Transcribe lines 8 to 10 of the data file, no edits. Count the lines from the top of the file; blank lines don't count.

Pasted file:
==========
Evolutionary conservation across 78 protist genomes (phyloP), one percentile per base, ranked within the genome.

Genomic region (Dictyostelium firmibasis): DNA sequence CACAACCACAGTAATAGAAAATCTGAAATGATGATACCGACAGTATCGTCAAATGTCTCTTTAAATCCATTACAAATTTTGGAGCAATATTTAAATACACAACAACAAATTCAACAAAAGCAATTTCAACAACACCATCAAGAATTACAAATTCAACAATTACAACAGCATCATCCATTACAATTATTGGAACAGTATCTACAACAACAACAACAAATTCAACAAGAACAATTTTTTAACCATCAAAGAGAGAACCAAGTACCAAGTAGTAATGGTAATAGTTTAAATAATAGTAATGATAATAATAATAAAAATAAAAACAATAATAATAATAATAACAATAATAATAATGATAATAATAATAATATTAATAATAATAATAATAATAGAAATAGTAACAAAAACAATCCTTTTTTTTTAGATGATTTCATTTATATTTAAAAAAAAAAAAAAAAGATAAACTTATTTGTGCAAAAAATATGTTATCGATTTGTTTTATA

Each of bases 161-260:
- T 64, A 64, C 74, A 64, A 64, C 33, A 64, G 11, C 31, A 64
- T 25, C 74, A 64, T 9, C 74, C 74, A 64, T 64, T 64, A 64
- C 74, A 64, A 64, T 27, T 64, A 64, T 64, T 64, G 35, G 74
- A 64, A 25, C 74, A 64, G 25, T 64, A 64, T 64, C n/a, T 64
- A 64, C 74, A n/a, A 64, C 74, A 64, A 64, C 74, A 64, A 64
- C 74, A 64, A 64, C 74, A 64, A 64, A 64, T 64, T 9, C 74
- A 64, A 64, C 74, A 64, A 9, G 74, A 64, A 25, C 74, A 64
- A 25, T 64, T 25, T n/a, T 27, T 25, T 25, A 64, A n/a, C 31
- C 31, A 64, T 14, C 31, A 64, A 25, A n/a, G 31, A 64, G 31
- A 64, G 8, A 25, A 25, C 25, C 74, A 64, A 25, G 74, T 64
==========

- A 64, C 74, A n/a, A 64, C 74, A 64, A 64, C 74, A 64, A 64
- C 74, A 64, A 64, C 74, A 64, A 64, A 64, T 64, T 9, C 74
- A 64, A 64, C 74, A 64, A 9, G 74, A 64, A 25, C 74, A 64